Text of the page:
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In a few short days, Brooklyn will brace itself for an influx of hundreds of clowns from all over the world, parading through the streets of Williamsburg and holding impromptu pie fights on street corners with nearby pedestrians
Okay, the parade and pie fight has only been scheduled for September 5, opening night of the Third Annual New York Clown Theater Festival at the Brick Theater, but the event will feature a wide range of 20 mainstage clown and general buffon-related performances, plus cabarets, workshops and lectures with performers and troupes from 23 national and international companies.
While some of the shows are family friendly, most are aimed at a late teen to adult crowd. For specifics on the performances, including dates and times, please visit the show website. www.bricktheater.com
At 4:30 p.m. on September 5, all are invited to join the Clown Subway Parade, the official launch of the festival. Kicking off at Union Square in Manhattan, the Clown Parade proceeds on the L train to the Bedford stop in Brooklyn. Volunteers will be handing out free clown noses at stations along the L line.
Participants get out at the Bedford stop in Brooklyn, and march ten blocks to The Brick Theater along with a marching band and over 100 clowns. Once arriving at the Brick, participants can jump into in a free and fun pie fight, followed by the chaos of an all-evening Clown Cabaret. These events are all free; seating for the cabaret is limited.
The festival concludes on September 28 with the Clown Funeral Procession and closing night party. Theatre Group Dzieci leads the funeral procession through the streets of Williamsburg with morbid buffoonery, audience participation and the choral singing of sacred hymns.
As clown mourners follow the casket to its final destination back at The Brick Theater, the bereaved are likely to cry out in anguish to unsuspecting passersby.
At the funeral rite following, clown widows and widowers will remember with great passion the achievements of the festival in its four short weeks of life. Be sure to stay after the funeral rite for the traditional Closing Night Party. Both of these events are also free and open to all.
From the ridiculous to the existential, from the playful to the dark, the New York Clown Theatre Festival shows run the gamut of the human experience.
Audrey Crabtree, Eric Davis, and Devon Ludlow, with the help of the Brick Theater, have been putting the end-of-summer festival together for the past three years. They are careful about distinguishing clown from traditional theater and have scheduled many different genres of circus and clown theater.
“One thing that is really unique about clown is that clown involves being in the same room as an audience. There is no fourth wall,” Crabtree said. “The clown speaks directly to an audience and the audience responds.”
Throughout the year, Crabtree and Davis scout different acrobatics, circus, and theater productions in the city and send requests to companies to perform in their festival. Their work has steadily connected the clown community in New York and attracted new artists from out of state who want to do productions in Brooklyn. This year, performers are coming from France, Italy, Brazil, Australia, the United Kingdom, and Canada.
“Birdmann is huge,” Crabtree said, speaking about an Australian performer who will be in the festival this year. “It’s a comedy show with a lot of skills and audience interaction. We’re fortunate to have him.”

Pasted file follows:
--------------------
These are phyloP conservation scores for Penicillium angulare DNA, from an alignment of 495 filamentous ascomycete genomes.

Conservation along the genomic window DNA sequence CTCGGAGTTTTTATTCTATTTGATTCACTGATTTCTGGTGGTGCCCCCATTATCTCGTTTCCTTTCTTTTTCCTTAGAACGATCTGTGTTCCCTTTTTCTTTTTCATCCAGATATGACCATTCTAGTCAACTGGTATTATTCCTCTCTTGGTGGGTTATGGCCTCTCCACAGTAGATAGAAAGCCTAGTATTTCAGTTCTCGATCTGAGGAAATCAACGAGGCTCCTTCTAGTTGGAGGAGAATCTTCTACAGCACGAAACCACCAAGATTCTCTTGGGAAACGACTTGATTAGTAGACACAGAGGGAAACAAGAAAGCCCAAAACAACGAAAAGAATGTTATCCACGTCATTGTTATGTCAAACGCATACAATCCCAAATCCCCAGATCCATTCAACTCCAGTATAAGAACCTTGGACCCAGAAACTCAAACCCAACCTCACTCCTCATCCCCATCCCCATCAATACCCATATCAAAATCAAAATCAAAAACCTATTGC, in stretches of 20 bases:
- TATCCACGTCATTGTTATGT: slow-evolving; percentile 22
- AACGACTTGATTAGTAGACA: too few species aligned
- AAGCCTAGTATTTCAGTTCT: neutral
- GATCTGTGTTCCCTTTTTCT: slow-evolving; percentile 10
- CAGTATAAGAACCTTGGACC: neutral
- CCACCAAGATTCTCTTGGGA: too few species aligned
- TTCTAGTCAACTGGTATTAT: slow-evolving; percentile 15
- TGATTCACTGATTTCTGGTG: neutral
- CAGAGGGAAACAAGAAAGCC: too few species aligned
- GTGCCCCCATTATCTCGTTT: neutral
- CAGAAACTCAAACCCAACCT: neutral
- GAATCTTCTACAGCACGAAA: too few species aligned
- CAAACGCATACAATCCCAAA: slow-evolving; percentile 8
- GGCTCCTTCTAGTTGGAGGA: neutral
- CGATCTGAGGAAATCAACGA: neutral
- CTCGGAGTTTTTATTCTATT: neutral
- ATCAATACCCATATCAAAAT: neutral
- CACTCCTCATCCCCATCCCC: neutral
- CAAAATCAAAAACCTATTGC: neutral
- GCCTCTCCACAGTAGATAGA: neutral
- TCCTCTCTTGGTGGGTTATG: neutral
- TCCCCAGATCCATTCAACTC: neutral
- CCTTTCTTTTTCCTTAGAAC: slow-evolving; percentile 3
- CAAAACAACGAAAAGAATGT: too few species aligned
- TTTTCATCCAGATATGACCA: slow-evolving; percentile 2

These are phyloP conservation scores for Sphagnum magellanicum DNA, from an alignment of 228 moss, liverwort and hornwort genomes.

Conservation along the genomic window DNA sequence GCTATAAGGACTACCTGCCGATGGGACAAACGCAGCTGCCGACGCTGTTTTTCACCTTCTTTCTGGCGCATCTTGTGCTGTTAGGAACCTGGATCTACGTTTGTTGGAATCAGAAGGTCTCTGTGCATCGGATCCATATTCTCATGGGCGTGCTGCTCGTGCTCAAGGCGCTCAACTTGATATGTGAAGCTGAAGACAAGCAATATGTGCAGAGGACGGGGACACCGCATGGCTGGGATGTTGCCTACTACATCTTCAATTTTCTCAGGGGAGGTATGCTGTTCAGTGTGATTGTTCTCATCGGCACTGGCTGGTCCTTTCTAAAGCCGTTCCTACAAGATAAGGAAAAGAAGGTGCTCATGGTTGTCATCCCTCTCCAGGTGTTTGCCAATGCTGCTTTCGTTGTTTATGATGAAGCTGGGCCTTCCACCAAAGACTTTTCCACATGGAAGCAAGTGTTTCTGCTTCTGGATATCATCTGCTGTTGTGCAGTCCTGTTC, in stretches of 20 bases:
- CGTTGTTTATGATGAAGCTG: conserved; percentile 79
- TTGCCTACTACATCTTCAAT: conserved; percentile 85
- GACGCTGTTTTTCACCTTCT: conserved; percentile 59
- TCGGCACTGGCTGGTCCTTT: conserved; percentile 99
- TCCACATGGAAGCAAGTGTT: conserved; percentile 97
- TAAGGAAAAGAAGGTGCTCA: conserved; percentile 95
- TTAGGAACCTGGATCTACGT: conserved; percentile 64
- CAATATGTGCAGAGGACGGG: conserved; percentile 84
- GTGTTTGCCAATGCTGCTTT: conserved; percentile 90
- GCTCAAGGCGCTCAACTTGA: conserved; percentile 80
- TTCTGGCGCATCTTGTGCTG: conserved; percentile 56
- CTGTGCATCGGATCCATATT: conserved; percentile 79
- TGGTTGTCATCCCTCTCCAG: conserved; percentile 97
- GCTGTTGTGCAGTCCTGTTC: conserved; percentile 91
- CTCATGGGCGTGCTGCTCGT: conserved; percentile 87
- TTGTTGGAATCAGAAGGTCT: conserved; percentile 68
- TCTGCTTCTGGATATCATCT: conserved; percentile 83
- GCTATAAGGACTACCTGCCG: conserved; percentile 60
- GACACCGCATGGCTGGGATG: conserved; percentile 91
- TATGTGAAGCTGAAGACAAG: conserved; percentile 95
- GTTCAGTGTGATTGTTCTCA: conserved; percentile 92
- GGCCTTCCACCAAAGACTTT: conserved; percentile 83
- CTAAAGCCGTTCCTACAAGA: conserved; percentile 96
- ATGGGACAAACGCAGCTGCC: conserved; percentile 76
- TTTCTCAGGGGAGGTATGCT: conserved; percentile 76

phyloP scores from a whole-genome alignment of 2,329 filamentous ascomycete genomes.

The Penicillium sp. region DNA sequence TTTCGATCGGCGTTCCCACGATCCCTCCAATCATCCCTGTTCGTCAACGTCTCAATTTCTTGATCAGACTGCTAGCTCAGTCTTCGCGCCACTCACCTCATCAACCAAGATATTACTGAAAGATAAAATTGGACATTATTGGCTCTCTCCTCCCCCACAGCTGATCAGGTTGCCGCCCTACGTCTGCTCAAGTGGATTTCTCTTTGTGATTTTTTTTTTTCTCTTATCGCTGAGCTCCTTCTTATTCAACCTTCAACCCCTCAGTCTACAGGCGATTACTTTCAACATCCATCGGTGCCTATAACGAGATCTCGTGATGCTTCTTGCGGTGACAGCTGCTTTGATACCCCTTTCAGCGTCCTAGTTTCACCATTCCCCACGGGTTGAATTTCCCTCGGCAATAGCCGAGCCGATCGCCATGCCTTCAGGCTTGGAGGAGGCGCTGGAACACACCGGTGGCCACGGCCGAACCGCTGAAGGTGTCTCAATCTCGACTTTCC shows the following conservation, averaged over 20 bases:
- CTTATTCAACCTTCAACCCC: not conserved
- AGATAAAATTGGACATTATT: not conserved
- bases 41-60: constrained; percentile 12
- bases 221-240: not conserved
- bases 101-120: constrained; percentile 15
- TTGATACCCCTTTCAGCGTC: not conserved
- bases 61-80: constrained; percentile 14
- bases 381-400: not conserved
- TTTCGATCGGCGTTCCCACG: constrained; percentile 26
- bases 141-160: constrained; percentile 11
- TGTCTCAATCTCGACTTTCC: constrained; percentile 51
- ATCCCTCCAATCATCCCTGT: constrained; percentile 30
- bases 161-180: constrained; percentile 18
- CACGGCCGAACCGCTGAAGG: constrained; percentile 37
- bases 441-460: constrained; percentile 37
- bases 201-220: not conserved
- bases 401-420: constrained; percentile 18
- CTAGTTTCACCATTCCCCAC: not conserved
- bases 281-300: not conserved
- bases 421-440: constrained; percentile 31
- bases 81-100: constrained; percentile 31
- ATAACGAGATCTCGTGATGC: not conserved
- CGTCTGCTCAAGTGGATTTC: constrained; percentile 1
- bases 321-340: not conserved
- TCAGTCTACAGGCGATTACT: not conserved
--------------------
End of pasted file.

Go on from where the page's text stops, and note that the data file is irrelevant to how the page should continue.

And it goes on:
Crabtree is also looking forward to seeing Ten West and Pants, two different shows feature pairs of men and women from Los Angeles, if she has time to see it. She will be performing a clown piece in her own production Numbers Up, which will consist of a dark form of character named ‘Graspy McTakeitall, as well as hosting one of the cabarets featuring a number of different performers.
“Graspy is a character who is needy and social and she will be taking the audience on a ride with her,” Crabtree said.
Another highlight of the festival will be the clown parade, which Williamsburg-based clown Jeff Seal will be leading. On September 5 at 4:30 p.m., people will meet in Union Square, pass out clown noses and take the L train to Bedford, where they will then proceed in a humorous procession to the Brick Theater. Seal promises a peaceful organized clown march, and they have already secured a police permit.
“Each year a lot of people show up,” Seal said. “It’s always a lot of fun getting on the train and all the normal commuters are surprised when they sit next to a hundred clowns during rush hour. They usually just laugh and smile.”
Crabtree, who has been in living in New York since 1998 and has won a Drama Desk award for the radio clown play, Charlie Victor Romeo, and an Innovative Theater Award for the Bouffon Glass Menagerie, enjoys the sense of community that the festival has fostered. Local performers are putting up international visitors in their apartment and participants eagerly see one another’s shows to learn what kind of art is being made in other communities and what kind of skills to add to their repertoire.
“We have a lot of stilt walkers in the festival,” Crabtree said. “There are so many people in New York who know how to stilt walk. Basically everybody knows how to stilt walk. I don’t.”
The New York Clown Theater Festival will be performing at the Brick Theater September 5 to 28.
Performances take place at The Brick Theater (575 Metropolitan Avenue, between Union and Lorimer, in Williamsburg). Tickets to the main stage and cabaret performances are $15; lectures and workshop prices vary. Tickets are available by calling Theatermania at 212-352-3101 or 1-866-811-4111 or online at http://www.theatermania.com/. For more on the festival, visit www.bricktheater.com.
©2008 Community Newspaper Group
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